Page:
if the Chicom vehicle has any residual hypergolic propellant or other toxic chemicals
    on board? Although it might be nice to get some free souvenirs which could be sold
    later on e-bay, I’d rather not have it come down in my back yard.
    Wasn’t this also an issue with the Columbia wreckage, or did NASA just try to scare
    people to discourage souvenir hunters?

  • Dick Eagleson

    The LM-5B core stage burns liquid hydrogen and liquid oxygen. As the stage has been tumbling since payload separation, it apparently has no attitude control system of any kind. Which implies it also has no hypergolics on-board. Getting conked on the noggin by a piece of this thing is still a danger, but getting a whiff of toxic gas doesn’t seem to be.

    The cautions issued by NASA about Columbia wreckage were entirely appropriate. Space Shuttles carried considerable quantities of toxic hypergolics to power their attitude control systems, the larger OMS engines used for initial orbital insertion and de-orbit burns and to power the auxiliary power units that provided hydraulic pressure for the aerodynamic controls during descent. There were numerous hypergolic tanks of various sizes in various places. All might well have survived re-entry. The danger to people on the ground was quite real.

  • Jeff Wright

    The SSME powerheads hit the ground at Mach 2

  • Col Beausabre

    Since no one else has mentioned it, I will. NBC is broadcasting on Mondays at 10PM Eastern the series called Debris, which is about space junk hitting Earth…ALIEN space junk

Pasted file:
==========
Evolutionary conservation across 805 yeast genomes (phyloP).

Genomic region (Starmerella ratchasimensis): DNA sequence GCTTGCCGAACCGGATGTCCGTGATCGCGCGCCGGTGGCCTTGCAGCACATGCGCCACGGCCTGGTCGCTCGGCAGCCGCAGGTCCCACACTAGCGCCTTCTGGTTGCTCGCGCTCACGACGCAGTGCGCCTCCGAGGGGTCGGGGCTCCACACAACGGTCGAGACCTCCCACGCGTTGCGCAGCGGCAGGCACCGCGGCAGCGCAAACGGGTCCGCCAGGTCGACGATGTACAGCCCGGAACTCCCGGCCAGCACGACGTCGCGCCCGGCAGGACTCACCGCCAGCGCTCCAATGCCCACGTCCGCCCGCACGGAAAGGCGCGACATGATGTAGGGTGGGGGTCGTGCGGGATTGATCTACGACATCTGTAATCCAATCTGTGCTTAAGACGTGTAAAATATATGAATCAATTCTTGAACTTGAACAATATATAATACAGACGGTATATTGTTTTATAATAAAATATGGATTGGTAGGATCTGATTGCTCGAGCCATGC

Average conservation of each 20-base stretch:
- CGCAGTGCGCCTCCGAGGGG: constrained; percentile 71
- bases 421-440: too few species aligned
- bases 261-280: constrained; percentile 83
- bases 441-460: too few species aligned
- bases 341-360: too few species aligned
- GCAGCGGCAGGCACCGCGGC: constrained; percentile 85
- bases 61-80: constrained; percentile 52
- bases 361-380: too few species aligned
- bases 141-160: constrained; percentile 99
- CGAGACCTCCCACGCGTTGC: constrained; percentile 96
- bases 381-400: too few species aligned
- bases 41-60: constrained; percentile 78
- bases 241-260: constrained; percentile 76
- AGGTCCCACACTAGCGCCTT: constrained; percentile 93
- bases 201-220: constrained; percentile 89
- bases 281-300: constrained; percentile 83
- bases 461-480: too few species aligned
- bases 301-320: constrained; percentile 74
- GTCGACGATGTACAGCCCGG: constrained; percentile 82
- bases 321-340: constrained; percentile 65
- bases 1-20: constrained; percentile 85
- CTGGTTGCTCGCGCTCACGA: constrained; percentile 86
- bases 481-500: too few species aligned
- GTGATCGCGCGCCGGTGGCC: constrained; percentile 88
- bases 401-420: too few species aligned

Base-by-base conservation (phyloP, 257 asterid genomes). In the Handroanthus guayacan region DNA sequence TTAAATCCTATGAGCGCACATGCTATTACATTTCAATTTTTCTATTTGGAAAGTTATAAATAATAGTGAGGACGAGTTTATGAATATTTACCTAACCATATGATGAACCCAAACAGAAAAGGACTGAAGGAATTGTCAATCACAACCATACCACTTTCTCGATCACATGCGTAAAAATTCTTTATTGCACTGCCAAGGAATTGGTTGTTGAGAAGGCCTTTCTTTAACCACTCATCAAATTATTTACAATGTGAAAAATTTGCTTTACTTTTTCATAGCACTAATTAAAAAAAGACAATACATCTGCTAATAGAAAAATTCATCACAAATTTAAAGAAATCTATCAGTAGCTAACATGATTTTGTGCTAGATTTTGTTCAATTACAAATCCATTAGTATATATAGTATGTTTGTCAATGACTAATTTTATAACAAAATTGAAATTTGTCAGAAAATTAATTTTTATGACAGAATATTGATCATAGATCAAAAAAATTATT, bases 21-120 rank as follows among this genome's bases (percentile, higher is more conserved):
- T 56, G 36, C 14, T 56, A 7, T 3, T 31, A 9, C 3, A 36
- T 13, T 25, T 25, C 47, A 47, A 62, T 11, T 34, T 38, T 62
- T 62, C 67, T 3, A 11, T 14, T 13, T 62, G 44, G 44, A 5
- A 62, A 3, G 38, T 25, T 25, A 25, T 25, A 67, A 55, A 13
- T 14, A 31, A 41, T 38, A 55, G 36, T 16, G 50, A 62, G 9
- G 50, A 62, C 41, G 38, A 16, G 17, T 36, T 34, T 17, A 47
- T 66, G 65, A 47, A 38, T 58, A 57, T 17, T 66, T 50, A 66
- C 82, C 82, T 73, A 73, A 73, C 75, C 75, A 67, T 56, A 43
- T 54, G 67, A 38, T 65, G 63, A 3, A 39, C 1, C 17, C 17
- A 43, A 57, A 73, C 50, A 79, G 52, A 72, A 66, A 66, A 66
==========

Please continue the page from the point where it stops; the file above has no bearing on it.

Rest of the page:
https://en.wikipedia.org/wiki/Debris_(TV_series)

    Somebody at NBC has either a crystal ball or knows someone inside the Chinese politburo

  • Col Beausabre

    “White House press secretary Jen Psaki on Wednesday wouldn’t say if the U.S. would commit to calling on China to pay compensation in the event of damage caused by the rocket.

    “We’re not at this point — we’re certainly tracking its location through U.S. Space Command, and hopefully that’s not the outcome that we are working through,” she told reporters.

    So if you are injured or your property damaged – don’t expect the US government to be behind you – China is paying them too much.

    And they claimed Trump was a russian stooge…..

    More

    “Let me first say that U.S. Space Command is aware of and tracking the location of the Chinese Long March 5B in space, and obviously, the Space Command would have more specifics on that tracking and any additional details,” Psaki said, adding that the U.S. “is committed to addressing the risks of growing congestion due to space debris and growing activity in space, and we want to work with the international community to promote leadership and responsible space behaviors.”

    Which doesn’t answer the question you were asked, – and you’re not fooling anyone with the gobblygook you just said to try to dodge answering the question.

    “A Defense Department spokesman told CNN the U.S. military is not considering a kinetic strike option to break up the rocket. The U.S. has demonstrated the capability in the past to shoot down debris entering the atmosphere.

    Pentagon press secretary John Kirby said Wednesday that Space Command is tracking the rocket but that it is “too soon to explore options about what, if anything, can be done about this until we have a better sense of where it’s coming down.”